So it's an acronym that stands for Clustered Regularly Interspaced Short Palindromic Repeats. Don't ask me to say that again. I knew it. That's what I would have guessed. What does it look like in the real world? Is it a computer? Is it software?

It's not a computer and it's not software. If you were looking at it in my lab, you would see a tube of colorless liquid. Two tubes, actually. The first contains molecules that have been engineered to latch onto one particular gene in the cells of a living thing, a specific part of its DNA. The proteins in the other liquid cut the DNA at that spot. It's like a zip code that you can address to find a particular place in the DNA of a cell and literally like scissors, make a snip. Cutting DNA like this usually disables the gene. We can disable a gene that gives us a disease or shut off the gene that limits how much fur cashmere goats grow or how much muscle a beagle grows.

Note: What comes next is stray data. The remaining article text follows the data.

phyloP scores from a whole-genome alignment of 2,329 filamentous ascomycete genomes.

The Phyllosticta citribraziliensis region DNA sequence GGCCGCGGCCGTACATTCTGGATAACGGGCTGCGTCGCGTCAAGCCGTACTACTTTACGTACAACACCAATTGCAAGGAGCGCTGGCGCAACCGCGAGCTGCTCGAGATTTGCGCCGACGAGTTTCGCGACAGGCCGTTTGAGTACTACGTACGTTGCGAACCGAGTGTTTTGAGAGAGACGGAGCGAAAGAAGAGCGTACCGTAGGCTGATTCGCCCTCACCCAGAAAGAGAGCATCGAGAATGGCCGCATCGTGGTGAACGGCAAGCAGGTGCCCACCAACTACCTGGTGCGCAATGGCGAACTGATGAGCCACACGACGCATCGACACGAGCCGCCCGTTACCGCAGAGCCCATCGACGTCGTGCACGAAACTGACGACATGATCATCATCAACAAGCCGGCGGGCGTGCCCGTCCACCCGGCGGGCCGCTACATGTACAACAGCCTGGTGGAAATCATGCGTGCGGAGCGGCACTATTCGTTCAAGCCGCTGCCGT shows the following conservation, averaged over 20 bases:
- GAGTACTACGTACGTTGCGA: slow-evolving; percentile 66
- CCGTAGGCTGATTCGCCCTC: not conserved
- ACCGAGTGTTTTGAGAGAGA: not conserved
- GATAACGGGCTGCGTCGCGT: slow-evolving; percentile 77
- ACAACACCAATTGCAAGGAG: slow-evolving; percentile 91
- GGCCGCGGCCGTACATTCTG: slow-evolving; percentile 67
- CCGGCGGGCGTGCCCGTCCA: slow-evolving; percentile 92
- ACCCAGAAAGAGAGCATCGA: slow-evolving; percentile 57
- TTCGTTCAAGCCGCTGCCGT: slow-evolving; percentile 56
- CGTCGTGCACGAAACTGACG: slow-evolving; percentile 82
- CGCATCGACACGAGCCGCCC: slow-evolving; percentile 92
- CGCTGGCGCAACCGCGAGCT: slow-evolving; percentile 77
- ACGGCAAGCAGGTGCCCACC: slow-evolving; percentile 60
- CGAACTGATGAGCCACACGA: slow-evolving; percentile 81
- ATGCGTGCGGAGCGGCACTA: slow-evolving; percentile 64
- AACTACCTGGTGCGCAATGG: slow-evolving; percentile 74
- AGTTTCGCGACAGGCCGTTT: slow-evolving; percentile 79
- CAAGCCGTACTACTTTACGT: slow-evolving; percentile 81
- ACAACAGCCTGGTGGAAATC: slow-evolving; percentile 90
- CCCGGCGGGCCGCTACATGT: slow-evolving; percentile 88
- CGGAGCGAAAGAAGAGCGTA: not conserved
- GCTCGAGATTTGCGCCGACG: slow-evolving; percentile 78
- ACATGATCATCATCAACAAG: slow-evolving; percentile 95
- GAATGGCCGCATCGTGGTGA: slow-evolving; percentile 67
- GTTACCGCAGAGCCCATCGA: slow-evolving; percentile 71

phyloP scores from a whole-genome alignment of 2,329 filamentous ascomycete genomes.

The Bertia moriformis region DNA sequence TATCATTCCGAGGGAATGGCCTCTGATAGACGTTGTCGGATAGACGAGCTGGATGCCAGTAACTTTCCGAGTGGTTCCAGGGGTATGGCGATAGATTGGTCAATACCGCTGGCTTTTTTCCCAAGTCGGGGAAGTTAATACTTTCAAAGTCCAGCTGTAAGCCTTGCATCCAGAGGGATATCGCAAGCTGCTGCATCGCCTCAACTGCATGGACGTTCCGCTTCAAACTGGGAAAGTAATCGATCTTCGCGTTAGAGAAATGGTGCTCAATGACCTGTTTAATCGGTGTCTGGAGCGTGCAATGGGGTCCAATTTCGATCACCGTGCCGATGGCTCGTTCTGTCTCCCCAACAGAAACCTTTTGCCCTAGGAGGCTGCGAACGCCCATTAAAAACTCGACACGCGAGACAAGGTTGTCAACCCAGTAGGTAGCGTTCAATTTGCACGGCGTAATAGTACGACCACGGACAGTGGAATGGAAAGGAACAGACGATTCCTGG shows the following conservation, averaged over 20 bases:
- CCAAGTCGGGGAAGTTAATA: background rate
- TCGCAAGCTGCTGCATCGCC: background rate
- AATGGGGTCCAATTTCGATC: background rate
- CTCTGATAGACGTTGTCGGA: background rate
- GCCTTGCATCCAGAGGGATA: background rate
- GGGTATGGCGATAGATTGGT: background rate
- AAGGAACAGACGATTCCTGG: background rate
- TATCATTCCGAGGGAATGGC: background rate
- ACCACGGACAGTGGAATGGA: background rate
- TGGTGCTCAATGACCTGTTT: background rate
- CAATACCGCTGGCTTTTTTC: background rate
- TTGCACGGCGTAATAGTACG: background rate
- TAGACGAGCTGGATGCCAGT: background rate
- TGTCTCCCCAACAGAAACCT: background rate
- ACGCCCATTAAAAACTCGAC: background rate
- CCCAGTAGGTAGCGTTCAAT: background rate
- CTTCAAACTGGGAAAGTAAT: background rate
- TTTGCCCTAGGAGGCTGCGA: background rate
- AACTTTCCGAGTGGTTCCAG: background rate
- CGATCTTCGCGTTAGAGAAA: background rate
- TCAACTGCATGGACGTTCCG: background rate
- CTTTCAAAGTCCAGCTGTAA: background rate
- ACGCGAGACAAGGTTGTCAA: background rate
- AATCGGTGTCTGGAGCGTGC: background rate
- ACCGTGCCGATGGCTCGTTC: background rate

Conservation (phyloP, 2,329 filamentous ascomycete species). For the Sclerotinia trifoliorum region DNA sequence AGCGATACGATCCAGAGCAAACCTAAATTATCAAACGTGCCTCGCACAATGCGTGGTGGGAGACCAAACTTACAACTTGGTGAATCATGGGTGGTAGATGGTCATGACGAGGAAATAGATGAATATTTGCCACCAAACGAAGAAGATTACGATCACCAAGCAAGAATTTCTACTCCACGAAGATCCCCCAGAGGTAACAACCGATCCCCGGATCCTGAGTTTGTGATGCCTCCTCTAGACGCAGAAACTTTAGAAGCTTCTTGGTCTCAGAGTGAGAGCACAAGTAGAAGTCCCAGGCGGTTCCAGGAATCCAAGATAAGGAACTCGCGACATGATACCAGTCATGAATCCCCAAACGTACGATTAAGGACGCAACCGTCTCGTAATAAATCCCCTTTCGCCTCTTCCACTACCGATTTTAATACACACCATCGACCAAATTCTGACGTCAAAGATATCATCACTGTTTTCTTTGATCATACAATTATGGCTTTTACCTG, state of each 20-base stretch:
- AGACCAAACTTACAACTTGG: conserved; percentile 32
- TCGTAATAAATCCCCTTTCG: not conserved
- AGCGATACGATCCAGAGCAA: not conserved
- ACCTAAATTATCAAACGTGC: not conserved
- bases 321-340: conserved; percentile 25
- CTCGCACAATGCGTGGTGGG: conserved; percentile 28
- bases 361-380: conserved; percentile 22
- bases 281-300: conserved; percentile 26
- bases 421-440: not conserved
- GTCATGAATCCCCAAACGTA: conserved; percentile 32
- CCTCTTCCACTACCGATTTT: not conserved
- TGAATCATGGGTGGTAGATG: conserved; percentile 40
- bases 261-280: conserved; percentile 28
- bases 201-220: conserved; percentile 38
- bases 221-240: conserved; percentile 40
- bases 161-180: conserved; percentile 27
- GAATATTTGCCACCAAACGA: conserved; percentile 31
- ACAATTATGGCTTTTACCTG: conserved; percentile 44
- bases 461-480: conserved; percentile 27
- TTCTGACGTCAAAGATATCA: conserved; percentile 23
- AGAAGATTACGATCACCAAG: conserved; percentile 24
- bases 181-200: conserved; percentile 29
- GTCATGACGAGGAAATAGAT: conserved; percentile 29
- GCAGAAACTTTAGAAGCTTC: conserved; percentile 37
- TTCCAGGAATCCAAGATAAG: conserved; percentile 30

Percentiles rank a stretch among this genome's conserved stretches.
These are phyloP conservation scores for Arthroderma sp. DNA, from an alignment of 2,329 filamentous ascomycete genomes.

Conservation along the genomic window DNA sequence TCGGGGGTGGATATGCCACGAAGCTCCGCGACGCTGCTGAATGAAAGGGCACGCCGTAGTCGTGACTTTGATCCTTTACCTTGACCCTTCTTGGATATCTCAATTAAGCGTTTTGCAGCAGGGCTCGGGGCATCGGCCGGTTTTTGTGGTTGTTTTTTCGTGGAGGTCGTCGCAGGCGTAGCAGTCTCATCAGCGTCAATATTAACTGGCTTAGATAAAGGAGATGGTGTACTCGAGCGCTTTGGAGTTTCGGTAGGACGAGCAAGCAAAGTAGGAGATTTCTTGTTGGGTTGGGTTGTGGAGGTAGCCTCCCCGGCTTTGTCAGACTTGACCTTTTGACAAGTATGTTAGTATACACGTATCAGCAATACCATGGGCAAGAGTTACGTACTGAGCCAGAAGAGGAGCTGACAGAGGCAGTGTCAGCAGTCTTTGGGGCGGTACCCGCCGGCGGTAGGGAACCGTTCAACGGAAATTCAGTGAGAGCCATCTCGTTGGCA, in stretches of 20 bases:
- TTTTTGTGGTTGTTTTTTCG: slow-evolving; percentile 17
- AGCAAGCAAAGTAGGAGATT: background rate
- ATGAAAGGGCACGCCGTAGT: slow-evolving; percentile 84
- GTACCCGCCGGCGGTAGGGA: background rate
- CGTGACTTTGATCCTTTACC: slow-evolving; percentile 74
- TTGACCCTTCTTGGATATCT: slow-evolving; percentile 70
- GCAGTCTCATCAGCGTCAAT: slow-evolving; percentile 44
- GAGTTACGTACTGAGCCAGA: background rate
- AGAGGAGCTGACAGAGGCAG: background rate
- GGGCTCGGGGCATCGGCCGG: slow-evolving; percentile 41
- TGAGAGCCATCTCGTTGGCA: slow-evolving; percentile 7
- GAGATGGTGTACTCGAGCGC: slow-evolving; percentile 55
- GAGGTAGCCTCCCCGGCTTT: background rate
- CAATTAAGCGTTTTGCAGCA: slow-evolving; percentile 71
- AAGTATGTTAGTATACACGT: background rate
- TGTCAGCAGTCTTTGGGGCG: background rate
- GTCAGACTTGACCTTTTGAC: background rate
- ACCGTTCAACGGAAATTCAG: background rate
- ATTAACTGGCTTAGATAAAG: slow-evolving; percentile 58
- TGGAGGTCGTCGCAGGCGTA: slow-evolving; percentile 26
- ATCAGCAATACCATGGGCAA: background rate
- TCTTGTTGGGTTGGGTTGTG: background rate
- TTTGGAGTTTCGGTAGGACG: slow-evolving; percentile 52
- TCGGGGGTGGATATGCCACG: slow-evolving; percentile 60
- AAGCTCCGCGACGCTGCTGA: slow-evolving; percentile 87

The next step is much harder. Swapping in a different DNA sequence, replacing it with something we've created ourselves, we'll be able to rewrite the genes of any plant, animal, or person. When I started this book, I thought, okay, biotechnology and CRISPR, it's the most amazing thing happening in our time.

And then I realized by the end, I was understating the case. Walter Isaacson is the author of bestselling books about Benjamin Franklin, Albert Einstein, and Steve Jobs. His latest, The Code Breaker, published by Simon & Schuster, part of ViacomCBS, is about Jennifer Doudna and her work on CRISPR. Your face is there on the cover. What was that like getting the Walter Isaacson treatment?

Well, a combination of absolute terror combined with knowing that I was in the best hands possible. I mean, Ben Franklin, Steve Jobs, and you. And Einstein, don't forget.